Can we influence behavior by how we organize choice? The various pricing packages offered were organized by the pricing team. Therefore, an opportunity to influence decisions through choice architecture existed.
The other choice dimensions were considered but determined to be less immediately applicable (or controllable). For example, Will decisions made in the present influence future outcomes? The moments addressed in this scenario were isolated to point-of-sale moments. In other words, a substantial opportunity to influence future cases in this environment did not immediately come to mind. However, if the tested recommendations do not yield positive results, this is the layer of the framework to reassess that claim.
Promote or mitigate—In order to address staff concerns regarding competitive pricing packages, the social proof concept could merit promotion. Individuals often feel more confident in a decision if validated by the behavior of others. In determining final implementation strategies, this presents an opportunity to underscore the success of others.
When assessing the current choice architecture, a large number of pricing packages were currently available. It was hypothesized that this made it increasingly difficult for staff to determine the leading package to present to the prospective customer. This afforded the team an opportunity to promote a default option that encompassed the analytically supported pricing package.
Implement the behavioral concept—To implement the promotion of social proof, the pricing team may consider highlighting past “wins” for the price offered to each customer demographic. This would demonstrate to the staff that peer groups have found this offering acceptable in past instances. It also provides the staff with the knowledge that others have achieved effectiveness with these recommended pricing packages.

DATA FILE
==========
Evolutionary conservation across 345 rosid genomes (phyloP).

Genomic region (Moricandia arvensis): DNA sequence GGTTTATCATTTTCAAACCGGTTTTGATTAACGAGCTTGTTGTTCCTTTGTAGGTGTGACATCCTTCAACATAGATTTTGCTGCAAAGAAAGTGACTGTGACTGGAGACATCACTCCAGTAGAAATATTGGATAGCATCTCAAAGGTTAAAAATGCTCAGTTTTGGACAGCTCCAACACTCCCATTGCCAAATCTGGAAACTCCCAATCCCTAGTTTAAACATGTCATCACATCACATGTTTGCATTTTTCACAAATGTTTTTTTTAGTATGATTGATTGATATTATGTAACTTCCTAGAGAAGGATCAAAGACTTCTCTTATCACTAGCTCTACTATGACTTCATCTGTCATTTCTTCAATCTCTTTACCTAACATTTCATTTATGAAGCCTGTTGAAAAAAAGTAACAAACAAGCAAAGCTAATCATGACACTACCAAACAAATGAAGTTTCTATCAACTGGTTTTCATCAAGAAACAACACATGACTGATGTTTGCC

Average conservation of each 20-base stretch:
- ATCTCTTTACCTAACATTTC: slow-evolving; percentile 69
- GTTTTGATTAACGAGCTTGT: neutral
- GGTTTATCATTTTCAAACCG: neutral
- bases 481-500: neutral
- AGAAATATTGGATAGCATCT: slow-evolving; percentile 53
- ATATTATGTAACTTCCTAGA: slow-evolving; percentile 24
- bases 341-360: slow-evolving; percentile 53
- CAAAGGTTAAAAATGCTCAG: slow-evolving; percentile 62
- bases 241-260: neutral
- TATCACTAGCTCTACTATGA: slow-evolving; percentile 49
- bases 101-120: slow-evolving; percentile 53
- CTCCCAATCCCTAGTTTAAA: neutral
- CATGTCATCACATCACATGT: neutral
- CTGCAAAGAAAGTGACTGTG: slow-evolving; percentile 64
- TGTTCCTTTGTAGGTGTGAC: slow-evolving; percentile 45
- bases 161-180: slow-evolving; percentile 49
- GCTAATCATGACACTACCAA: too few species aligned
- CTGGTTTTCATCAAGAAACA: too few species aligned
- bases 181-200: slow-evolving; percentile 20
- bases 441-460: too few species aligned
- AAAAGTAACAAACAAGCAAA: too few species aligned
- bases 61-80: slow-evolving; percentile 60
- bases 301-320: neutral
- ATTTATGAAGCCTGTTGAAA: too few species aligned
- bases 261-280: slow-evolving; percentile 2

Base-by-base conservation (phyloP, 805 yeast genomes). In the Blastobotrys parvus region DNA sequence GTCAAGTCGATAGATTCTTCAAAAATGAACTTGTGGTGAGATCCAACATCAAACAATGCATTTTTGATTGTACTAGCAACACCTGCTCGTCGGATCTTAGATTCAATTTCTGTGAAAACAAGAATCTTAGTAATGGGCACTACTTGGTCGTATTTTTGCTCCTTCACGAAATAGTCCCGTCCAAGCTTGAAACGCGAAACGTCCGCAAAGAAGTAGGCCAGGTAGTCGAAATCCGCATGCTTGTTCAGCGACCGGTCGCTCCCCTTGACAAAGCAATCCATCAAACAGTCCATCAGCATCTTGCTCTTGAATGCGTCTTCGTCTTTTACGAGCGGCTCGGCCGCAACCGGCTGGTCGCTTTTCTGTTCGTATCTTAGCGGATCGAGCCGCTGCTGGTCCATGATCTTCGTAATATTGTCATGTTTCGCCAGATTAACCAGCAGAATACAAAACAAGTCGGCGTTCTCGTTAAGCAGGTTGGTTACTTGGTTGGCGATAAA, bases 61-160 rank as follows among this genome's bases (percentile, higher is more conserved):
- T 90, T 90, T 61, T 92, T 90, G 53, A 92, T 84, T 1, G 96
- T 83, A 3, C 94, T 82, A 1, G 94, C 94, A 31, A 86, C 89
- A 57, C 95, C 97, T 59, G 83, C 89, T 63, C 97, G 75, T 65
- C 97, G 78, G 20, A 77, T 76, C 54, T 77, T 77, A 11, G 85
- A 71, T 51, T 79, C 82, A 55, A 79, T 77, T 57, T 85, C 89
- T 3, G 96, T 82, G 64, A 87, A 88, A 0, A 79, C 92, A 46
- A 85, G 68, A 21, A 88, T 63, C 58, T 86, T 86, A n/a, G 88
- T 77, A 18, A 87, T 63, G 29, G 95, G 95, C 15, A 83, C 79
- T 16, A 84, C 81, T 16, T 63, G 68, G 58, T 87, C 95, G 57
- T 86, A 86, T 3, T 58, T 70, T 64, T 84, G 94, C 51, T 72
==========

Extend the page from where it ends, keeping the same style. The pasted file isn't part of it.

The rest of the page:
The choice architecture was reassessed with greater consideration to organizing pricing sheets with the analytically driven option set as the default. This gentle nudge may naturally influence people to pick the more optimal package and, therefore, increase strategy compliance without significant effort.
In applications ranging from hiring employees to underwriting insurance contracts to triaging patients, “playing Moneyball”—using data analytics and predictive models to make decisions—reliably outperforms unaided judgment. But predictive models face what might be called a “last-mile problem”: They yield benefits only if appropriately acted upon. Often, this is (in principle) a straightforward economic decision: If a model indicates that Aparna will code better than Ben, you might hire her first; if Carly is predicted to be a riskier driver than Dev, you might set her premium accordingly.
(In practice, it is not uncommon to face “last-mile” problems such as overcoming organizational resistance or evaluating how to weigh case-specific information with predictive model indications. While important, these are separate discussions.)